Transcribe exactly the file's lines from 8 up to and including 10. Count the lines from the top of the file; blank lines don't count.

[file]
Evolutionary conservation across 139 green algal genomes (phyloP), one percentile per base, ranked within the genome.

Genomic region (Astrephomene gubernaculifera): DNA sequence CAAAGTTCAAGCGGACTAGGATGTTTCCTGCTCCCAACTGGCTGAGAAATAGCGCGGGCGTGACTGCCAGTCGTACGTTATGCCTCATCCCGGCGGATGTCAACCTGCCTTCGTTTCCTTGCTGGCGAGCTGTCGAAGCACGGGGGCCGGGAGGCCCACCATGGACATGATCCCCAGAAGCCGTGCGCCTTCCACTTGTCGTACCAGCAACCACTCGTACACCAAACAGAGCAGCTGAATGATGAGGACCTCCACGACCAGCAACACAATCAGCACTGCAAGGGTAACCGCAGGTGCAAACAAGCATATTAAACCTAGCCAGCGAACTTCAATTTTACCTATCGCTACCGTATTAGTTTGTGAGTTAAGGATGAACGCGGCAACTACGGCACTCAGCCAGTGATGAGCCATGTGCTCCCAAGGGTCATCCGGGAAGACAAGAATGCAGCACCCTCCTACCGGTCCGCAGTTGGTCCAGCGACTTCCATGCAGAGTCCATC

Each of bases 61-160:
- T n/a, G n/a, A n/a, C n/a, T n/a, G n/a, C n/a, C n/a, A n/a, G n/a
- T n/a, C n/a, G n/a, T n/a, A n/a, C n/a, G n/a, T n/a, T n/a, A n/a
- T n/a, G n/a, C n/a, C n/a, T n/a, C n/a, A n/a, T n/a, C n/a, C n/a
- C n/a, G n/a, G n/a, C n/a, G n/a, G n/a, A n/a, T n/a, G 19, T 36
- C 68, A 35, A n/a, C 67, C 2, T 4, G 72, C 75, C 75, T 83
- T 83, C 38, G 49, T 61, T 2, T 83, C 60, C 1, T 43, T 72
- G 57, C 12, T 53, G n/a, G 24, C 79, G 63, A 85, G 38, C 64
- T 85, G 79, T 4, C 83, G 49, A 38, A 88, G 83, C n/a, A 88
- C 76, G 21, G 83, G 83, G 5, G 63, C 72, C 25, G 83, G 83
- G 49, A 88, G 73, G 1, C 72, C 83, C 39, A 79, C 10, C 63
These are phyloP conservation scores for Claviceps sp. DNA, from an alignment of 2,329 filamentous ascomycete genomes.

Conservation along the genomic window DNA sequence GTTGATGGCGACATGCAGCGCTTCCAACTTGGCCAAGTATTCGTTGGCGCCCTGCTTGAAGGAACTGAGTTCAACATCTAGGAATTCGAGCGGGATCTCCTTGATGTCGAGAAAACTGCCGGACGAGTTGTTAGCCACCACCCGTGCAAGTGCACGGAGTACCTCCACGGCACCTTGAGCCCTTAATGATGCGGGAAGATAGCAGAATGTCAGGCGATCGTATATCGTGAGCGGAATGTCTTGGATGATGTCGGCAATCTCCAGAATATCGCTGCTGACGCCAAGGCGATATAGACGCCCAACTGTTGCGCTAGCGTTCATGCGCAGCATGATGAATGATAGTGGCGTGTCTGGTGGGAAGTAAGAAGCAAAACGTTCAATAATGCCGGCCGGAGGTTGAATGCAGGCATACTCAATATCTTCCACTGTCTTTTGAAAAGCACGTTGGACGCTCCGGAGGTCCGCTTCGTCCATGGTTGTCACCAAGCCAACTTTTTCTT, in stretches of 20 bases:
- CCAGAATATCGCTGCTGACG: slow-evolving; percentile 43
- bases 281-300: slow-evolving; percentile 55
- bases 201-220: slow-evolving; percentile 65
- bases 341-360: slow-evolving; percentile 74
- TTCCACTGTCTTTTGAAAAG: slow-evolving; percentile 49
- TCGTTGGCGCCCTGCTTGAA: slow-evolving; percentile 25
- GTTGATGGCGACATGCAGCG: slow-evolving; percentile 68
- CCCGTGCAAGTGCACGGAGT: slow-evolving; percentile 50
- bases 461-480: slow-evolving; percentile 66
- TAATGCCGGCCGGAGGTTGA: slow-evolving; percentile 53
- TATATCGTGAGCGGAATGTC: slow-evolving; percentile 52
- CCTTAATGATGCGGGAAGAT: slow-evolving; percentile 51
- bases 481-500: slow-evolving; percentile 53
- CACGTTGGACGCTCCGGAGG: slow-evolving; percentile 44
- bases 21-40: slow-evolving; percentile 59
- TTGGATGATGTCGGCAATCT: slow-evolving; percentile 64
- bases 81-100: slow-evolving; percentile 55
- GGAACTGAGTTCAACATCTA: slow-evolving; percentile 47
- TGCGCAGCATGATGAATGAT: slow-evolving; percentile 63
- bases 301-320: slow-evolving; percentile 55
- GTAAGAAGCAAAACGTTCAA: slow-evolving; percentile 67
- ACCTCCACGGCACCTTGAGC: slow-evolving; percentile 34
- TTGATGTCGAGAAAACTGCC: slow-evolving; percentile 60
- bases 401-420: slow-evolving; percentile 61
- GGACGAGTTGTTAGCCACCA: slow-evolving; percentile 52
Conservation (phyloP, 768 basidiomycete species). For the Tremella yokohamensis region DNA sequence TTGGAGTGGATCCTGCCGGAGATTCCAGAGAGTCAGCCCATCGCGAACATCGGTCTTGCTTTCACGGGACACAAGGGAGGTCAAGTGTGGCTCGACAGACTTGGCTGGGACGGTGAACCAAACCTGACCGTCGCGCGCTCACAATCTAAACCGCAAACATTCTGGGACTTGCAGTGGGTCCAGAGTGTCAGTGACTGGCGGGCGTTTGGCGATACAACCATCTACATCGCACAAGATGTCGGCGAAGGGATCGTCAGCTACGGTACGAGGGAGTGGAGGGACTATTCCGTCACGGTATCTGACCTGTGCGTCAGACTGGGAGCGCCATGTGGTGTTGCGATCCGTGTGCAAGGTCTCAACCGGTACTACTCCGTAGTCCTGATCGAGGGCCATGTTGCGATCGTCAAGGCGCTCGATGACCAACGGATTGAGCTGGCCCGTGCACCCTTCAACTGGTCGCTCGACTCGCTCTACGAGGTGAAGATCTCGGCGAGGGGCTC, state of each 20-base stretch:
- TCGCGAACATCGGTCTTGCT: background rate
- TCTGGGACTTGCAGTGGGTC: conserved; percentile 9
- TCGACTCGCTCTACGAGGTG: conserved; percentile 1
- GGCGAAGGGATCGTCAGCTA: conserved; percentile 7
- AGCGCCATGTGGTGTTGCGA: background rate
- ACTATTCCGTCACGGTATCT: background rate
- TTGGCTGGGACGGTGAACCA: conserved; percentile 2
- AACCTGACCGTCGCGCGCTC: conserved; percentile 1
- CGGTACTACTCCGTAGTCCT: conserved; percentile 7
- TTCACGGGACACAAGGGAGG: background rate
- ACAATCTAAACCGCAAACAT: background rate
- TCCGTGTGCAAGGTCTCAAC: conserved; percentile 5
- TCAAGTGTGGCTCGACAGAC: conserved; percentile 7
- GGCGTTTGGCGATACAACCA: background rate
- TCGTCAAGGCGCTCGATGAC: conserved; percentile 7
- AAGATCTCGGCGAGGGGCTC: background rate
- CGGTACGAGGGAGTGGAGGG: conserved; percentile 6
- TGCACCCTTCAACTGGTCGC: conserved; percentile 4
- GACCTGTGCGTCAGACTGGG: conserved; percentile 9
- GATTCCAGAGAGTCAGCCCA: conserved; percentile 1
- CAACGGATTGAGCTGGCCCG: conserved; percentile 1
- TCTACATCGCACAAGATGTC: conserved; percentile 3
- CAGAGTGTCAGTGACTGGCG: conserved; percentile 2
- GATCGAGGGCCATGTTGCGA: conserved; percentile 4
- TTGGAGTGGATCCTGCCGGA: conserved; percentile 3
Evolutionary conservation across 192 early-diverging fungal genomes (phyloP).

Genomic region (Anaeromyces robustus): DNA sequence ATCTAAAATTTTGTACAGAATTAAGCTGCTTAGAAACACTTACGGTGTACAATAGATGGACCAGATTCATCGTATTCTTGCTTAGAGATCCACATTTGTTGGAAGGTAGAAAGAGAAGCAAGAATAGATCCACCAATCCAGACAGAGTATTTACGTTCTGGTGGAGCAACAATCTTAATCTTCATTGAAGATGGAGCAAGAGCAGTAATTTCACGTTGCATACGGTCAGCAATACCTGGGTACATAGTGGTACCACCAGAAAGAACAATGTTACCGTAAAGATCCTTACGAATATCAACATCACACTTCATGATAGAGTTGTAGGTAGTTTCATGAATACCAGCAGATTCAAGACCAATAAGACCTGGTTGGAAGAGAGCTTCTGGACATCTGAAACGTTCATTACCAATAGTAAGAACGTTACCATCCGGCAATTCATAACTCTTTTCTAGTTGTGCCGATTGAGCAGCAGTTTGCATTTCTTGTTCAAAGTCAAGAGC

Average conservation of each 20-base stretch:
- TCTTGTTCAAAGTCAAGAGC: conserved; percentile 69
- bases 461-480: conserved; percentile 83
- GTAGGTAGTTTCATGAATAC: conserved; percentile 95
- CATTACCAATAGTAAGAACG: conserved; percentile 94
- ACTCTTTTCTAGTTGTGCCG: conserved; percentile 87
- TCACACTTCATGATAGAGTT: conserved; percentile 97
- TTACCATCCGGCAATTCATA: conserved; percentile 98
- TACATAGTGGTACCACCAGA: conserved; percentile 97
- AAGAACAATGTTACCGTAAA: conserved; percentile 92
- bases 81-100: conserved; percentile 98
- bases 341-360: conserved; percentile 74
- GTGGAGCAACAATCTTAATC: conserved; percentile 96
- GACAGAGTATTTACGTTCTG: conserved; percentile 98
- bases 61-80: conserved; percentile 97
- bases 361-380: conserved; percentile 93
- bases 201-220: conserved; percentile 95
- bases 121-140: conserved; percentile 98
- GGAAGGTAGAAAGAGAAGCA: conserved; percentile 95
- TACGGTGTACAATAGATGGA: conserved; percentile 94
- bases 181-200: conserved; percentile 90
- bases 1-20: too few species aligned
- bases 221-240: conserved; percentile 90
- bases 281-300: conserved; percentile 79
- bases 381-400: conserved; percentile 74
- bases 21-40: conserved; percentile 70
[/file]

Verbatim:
- C 68, A 35, A n/a, C 67, C 2, T 4, G 72, C 75, C 75, T 83
- T 83, C 38, G 49, T 61, T 2, T 83, C 60, C 1, T 43, T 72
- G 57, C 12, T 53, G n/a, G 24, C 79, G 63, A 85, G 38, C 64